The cases were consolidated for trial in the lower court and were presented on a stipulation of facts. It was stipulated, inter alia, that defendants were retail distributors of merchandise with one store and that plaintiffs were producers and sellers of products throughout the United States and in Oklahoma bearing their respective trademarks, brands and names and that these products were in fair and open competition with products of the same general class produced by others; that pursuant to the Fair Trade Act the plaintiffs had previously entered into written retail sales contracts with certain retailers in Oklahoma providing minimum retail sales prices as therein fixed or as fixed by any amendments thereof. It was also stipulated that defendants had not entered into any such contracts with plaintiffs, and with knowledge of said contractual prices, did sell the products of the plaintiffs, title to which was in defendants, at retail prices less than the prices fixed by the contracts with some other retailers and that such sales were not within any exceptions in the Act; and further, although not admitted by defendants as a fact, that witnesses of plaintiffs would testify that plaintiffs had and would suffer irreparable damage to their business, trademark and goodwill, because of defendants' acts.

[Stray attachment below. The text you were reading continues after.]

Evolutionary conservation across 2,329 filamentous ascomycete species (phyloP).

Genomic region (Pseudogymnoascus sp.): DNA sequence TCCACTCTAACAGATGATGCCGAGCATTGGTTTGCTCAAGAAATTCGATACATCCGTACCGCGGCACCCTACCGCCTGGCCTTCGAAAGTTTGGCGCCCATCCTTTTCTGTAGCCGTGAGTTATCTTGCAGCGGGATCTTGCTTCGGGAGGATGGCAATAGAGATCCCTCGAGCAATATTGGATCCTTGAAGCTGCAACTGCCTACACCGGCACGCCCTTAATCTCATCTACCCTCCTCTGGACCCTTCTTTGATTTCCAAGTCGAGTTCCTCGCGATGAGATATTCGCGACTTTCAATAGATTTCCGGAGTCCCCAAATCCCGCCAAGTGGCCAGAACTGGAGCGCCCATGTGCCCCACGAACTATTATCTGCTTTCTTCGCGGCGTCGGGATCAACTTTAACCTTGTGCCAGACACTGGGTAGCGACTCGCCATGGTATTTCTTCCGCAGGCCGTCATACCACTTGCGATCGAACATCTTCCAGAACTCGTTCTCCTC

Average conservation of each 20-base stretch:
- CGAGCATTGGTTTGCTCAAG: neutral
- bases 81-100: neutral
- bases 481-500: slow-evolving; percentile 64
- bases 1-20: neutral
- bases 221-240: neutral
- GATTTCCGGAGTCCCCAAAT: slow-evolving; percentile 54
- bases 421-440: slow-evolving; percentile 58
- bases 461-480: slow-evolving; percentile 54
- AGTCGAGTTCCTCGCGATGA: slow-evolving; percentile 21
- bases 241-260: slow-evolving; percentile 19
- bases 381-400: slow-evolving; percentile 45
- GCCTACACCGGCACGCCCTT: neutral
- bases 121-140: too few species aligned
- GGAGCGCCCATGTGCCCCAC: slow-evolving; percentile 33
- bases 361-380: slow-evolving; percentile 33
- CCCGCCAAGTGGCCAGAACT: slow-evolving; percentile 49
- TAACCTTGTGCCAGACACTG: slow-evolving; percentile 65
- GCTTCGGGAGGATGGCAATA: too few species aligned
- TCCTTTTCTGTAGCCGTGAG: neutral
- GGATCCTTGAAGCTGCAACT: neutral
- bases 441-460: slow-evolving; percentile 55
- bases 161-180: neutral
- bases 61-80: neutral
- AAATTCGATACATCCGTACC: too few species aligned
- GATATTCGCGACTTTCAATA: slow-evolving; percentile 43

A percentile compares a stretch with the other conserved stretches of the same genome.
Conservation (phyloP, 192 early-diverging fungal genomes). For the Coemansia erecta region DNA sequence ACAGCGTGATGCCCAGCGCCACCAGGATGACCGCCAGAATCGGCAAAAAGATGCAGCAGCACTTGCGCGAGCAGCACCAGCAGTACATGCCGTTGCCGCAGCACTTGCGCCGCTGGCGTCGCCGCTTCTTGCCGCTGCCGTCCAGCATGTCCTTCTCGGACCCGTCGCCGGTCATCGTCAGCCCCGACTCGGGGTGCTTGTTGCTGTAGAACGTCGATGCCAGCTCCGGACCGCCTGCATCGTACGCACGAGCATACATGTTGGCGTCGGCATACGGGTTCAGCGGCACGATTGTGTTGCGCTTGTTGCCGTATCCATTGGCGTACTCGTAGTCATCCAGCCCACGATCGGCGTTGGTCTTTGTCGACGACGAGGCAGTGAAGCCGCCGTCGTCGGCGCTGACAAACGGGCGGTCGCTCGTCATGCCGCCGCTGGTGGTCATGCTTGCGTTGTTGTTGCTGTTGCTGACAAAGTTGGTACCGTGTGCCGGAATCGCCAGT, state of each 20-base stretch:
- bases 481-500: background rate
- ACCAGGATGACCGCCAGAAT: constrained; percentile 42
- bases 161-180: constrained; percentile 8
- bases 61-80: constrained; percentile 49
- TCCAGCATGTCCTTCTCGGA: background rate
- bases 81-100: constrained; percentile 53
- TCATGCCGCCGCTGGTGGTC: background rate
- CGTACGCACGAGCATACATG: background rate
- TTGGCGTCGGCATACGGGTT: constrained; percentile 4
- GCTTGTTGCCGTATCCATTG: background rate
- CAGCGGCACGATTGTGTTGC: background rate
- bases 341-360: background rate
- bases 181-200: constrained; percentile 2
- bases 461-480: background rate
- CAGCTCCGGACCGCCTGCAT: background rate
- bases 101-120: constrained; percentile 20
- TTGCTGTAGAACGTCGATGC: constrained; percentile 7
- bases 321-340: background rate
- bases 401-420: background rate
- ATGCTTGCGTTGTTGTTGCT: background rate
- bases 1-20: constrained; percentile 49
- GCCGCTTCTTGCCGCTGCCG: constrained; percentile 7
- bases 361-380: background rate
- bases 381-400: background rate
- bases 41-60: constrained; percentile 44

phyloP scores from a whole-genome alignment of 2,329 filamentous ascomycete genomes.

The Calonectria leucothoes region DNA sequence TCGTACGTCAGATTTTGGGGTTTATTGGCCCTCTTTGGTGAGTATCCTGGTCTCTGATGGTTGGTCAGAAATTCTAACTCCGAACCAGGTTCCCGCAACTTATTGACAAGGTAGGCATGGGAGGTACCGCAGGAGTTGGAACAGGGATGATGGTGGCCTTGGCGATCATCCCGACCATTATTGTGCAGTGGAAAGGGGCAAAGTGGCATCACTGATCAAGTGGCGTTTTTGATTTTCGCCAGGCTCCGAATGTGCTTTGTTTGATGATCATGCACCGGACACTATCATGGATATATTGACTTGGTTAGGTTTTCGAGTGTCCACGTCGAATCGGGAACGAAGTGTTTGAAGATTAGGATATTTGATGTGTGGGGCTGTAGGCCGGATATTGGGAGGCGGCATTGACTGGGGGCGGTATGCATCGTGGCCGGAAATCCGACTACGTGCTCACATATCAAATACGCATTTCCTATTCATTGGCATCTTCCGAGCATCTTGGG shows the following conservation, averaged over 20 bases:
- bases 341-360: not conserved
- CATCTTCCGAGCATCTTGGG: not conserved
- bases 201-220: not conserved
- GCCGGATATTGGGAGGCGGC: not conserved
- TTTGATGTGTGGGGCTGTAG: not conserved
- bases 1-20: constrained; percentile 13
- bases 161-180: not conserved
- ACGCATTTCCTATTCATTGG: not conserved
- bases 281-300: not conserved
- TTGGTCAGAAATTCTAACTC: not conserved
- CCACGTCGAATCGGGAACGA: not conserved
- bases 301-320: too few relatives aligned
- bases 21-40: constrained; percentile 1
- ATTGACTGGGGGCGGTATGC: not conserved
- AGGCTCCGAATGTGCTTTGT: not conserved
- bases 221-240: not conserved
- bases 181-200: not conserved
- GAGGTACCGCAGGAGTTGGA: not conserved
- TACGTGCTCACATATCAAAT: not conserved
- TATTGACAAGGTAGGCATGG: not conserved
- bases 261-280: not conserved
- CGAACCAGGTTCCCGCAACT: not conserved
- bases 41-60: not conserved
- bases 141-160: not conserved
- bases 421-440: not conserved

It was further stipulated that the defendants had complied with the Oklahoma Unfair Sales Act, 15 O.S.1951 § 598.1 et seq., Oklahoma Session Laws 1949, p. 103, § 1 et seq., and that said Act was not an issue in the cases.

Under the issues and the stipulation there was presented to the trial court the sole question of whether the 'nonsigner' provision of the Fair Trade Act violated certain provisions of the Oklahoma Constitution. (It is therefore unnecessary for us to discuss the Sherman Anti-Trust Act, the Miller-Tydings Act or the McGuire Act.) The trial court refused to enjoin the defendants and held the nonsigner provision of the Fair Trade Act unconstitutional and void as being (1) an improper delegation of legislative power of price fixing to private persons in violation of Art. 4, Sec. 1, and Art. 5, Sec. 1, and (2) in violation of the due process provisions (Art. 2, Secs. 2 and 7), in that there was no real and substantial relation between the price fixing provisions as...